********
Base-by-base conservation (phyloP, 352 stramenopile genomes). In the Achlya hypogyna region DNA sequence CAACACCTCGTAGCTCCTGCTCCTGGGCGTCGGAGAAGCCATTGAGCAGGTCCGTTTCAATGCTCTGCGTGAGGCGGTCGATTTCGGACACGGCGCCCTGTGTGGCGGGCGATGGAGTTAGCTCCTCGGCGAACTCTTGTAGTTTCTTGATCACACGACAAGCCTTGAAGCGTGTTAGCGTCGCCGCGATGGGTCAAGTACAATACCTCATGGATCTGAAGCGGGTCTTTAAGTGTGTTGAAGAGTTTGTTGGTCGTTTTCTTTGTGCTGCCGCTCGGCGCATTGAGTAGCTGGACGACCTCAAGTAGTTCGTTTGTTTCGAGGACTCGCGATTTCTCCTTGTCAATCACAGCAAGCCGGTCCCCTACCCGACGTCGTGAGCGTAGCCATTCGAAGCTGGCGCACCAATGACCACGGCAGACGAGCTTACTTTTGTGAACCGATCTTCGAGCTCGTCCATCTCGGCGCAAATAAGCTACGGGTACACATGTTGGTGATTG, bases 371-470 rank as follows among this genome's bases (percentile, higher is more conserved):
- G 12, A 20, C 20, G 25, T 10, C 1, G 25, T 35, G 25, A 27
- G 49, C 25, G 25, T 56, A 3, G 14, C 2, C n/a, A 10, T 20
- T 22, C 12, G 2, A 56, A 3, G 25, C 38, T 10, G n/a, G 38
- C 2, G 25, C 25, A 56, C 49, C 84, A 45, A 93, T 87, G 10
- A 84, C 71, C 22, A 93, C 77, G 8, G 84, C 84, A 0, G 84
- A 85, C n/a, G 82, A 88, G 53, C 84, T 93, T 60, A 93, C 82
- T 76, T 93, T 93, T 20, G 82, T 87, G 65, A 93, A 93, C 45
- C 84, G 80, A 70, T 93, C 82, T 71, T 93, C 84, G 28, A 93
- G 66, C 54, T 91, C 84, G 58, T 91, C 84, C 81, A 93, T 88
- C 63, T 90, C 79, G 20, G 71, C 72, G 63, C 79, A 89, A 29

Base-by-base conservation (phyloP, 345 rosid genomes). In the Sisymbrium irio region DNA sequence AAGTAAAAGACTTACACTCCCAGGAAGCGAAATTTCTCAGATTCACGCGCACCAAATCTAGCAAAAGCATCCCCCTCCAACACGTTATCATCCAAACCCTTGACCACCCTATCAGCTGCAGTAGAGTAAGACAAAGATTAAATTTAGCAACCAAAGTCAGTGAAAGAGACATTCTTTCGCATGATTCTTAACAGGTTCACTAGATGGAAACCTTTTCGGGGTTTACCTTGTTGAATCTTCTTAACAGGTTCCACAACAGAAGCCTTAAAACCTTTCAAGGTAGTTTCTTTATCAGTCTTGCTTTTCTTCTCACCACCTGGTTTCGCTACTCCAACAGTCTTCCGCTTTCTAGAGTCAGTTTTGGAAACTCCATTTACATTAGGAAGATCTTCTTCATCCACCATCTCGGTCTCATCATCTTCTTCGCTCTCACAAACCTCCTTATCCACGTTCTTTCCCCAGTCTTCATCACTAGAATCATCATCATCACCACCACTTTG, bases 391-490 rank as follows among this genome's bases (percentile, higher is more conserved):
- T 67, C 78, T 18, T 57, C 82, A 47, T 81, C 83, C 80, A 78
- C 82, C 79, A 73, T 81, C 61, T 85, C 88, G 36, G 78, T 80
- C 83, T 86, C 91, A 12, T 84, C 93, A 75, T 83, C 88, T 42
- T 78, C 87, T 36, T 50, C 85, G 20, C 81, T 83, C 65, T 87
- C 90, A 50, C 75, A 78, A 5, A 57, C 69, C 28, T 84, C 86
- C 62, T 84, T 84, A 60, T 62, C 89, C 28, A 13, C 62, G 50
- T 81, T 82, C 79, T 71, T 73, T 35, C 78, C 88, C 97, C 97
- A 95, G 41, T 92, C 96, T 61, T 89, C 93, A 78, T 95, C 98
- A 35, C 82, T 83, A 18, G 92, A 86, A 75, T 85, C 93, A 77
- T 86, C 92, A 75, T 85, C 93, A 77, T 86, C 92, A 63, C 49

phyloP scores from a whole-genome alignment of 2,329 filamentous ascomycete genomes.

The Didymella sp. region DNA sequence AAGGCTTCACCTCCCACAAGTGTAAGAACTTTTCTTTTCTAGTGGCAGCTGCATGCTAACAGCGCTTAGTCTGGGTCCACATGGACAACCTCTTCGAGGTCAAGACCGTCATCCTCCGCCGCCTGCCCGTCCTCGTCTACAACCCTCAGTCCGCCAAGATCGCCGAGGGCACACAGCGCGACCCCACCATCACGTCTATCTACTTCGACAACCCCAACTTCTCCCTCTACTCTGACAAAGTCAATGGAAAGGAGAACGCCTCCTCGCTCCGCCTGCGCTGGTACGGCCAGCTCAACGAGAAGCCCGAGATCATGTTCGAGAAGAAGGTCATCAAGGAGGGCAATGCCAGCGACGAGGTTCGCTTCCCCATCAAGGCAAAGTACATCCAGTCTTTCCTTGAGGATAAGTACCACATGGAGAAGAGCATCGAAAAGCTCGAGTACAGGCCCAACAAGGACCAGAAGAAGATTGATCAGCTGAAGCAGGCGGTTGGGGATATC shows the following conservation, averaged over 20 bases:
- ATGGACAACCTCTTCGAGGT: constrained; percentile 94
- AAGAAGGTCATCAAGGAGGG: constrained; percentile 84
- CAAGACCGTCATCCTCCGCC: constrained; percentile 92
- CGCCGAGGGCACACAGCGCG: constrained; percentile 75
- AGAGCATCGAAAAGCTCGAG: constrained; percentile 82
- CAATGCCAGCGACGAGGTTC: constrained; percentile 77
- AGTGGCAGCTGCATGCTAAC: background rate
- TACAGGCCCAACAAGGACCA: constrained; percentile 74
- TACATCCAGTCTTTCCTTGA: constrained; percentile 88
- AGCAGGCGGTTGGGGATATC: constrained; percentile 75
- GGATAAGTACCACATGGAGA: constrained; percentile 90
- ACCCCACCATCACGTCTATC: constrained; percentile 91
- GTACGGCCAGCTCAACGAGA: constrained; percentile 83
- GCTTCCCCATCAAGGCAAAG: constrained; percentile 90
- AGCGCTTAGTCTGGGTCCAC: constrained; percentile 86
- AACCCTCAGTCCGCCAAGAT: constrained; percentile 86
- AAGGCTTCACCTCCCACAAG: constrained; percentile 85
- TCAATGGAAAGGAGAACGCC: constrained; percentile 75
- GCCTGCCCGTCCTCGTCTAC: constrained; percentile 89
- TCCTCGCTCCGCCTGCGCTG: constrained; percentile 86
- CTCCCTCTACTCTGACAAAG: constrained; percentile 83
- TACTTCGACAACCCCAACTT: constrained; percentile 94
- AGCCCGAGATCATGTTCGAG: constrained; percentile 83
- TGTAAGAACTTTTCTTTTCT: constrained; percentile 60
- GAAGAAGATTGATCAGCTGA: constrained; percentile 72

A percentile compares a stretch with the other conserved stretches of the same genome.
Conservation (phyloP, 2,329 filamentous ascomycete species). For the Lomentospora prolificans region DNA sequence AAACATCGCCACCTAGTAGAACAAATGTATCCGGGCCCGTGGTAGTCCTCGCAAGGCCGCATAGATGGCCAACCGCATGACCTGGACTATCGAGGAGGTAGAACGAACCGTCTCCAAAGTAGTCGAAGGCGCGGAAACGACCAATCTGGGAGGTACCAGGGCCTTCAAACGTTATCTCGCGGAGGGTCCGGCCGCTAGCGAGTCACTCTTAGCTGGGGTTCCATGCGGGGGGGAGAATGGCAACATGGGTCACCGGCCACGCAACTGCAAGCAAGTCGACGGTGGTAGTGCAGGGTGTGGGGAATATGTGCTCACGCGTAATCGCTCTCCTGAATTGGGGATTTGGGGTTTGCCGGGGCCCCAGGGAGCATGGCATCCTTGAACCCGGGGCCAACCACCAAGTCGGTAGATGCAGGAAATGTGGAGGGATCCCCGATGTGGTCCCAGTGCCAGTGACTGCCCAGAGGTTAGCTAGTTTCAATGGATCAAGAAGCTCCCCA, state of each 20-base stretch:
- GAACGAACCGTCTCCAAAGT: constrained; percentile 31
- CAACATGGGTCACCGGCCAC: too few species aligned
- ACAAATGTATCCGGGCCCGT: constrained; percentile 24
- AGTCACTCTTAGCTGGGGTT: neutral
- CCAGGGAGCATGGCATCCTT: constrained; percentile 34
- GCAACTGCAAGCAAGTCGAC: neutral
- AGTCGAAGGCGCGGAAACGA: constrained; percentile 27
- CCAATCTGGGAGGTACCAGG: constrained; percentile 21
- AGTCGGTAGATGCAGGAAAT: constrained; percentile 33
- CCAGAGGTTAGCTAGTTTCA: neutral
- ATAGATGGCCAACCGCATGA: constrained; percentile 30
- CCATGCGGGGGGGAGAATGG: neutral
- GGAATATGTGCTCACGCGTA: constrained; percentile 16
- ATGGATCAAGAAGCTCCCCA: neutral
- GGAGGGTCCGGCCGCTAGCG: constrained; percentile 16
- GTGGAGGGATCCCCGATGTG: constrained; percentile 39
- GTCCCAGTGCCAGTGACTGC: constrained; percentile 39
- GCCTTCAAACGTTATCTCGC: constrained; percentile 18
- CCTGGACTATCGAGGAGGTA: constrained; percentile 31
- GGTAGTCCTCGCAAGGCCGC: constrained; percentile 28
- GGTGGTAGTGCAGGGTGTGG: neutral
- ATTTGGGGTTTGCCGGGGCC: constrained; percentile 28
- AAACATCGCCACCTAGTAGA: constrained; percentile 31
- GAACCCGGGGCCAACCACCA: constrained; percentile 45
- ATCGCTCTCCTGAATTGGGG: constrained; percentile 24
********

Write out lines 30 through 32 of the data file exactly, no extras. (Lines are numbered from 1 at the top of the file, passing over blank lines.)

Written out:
- CAATGCCAGCGACGAGGTTC: constrained; percentile 77
- AGTGGCAGCTGCATGCTAAC: background rate
- TACAGGCCCAACAAGGACCA: constrained; percentile 74